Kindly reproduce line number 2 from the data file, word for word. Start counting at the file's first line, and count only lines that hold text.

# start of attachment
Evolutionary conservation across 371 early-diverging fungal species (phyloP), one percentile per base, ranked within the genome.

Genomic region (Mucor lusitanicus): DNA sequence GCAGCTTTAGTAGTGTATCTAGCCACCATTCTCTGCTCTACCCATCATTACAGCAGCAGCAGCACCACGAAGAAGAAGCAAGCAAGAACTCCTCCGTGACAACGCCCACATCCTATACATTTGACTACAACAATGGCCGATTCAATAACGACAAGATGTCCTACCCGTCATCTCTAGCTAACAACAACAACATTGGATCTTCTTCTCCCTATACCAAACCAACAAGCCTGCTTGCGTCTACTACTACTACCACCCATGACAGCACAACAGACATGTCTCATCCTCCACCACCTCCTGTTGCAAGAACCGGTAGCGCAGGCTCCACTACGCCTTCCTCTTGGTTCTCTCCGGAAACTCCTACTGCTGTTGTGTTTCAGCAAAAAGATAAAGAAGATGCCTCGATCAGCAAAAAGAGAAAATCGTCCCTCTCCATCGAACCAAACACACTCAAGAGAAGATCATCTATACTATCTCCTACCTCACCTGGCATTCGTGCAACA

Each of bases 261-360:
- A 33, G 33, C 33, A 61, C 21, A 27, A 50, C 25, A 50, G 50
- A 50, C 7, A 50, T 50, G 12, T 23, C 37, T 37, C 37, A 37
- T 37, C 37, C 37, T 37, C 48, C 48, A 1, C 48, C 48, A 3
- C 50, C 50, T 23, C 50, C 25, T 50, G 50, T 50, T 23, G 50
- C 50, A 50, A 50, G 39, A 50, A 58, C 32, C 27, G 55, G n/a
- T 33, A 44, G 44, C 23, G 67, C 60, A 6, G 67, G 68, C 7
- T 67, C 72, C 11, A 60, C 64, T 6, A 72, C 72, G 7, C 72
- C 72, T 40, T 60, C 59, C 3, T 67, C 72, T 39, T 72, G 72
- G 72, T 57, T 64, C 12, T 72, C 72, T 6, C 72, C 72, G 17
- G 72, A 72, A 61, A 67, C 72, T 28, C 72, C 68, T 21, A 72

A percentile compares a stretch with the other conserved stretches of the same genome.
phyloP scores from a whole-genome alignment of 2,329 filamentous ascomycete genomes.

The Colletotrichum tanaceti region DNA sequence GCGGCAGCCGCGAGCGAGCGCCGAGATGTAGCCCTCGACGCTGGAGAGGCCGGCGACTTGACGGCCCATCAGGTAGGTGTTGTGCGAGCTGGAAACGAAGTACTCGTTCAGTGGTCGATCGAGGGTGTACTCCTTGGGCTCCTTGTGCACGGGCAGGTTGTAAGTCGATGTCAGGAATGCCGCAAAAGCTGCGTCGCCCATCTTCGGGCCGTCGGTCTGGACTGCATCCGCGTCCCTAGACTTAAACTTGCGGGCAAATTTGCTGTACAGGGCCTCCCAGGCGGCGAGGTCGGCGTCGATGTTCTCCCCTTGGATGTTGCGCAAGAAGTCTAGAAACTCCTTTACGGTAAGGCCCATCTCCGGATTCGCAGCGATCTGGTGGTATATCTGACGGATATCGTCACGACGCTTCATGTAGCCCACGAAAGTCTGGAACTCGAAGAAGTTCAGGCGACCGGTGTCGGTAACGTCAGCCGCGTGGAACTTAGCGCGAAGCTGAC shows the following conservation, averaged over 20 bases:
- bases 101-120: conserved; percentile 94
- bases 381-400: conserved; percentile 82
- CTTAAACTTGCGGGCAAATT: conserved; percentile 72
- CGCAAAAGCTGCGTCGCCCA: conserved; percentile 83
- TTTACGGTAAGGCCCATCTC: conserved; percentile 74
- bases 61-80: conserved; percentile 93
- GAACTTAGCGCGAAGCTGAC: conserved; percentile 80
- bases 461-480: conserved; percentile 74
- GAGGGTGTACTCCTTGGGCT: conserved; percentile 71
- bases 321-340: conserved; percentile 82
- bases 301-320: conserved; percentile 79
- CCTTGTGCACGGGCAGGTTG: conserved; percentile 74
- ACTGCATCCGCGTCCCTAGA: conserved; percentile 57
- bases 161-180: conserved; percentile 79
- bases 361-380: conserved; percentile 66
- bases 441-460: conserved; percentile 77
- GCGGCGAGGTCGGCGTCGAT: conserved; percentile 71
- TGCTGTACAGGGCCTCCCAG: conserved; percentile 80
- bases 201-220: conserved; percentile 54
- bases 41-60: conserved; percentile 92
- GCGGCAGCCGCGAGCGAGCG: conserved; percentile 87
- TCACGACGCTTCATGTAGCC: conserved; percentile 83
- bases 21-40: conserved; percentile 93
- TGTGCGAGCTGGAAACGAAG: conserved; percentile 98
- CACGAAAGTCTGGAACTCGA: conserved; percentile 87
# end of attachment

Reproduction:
Genomic region (Mucor lusitanicus): DNA sequence GCAGCTTTAGTAGTGTATCTAGCCACCATTCTCTGCTCTACCCATCATTACAGCAGCAGCAGCACCACGAAGAAGAAGCAAGCAAGAACTCCTCCGTGACAACGCCCACATCCTATACATTTGACTACAACAATGGCCGATTCAATAACGACAAGATGTCCTACCCGTCATCTCTAGCTAACAACAACAACATTGGATCTTCTTCTCCCTATACCAAACCAACAAGCCTGCTTGCGTCTACTACTACTACCACCCATGACAGCACAACAGACATGTCTCATCCTCCACCACCTCCTGTTGCAAGAACCGGTAGCGCAGGCTCCACTACGCCTTCCTCTTGGTTCTCTCCGGAAACTCCTACTGCTGTTGTGTTTCAGCAAAAAGATAAAGAAGATGCCTCGATCAGCAAAAAGAGAAAATCGTCCCTCTCCATCGAACCAAACACACTCAAGAGAAGATCATCTATACTATCTCCTACCTCACCTGGCATTCGTGCAACA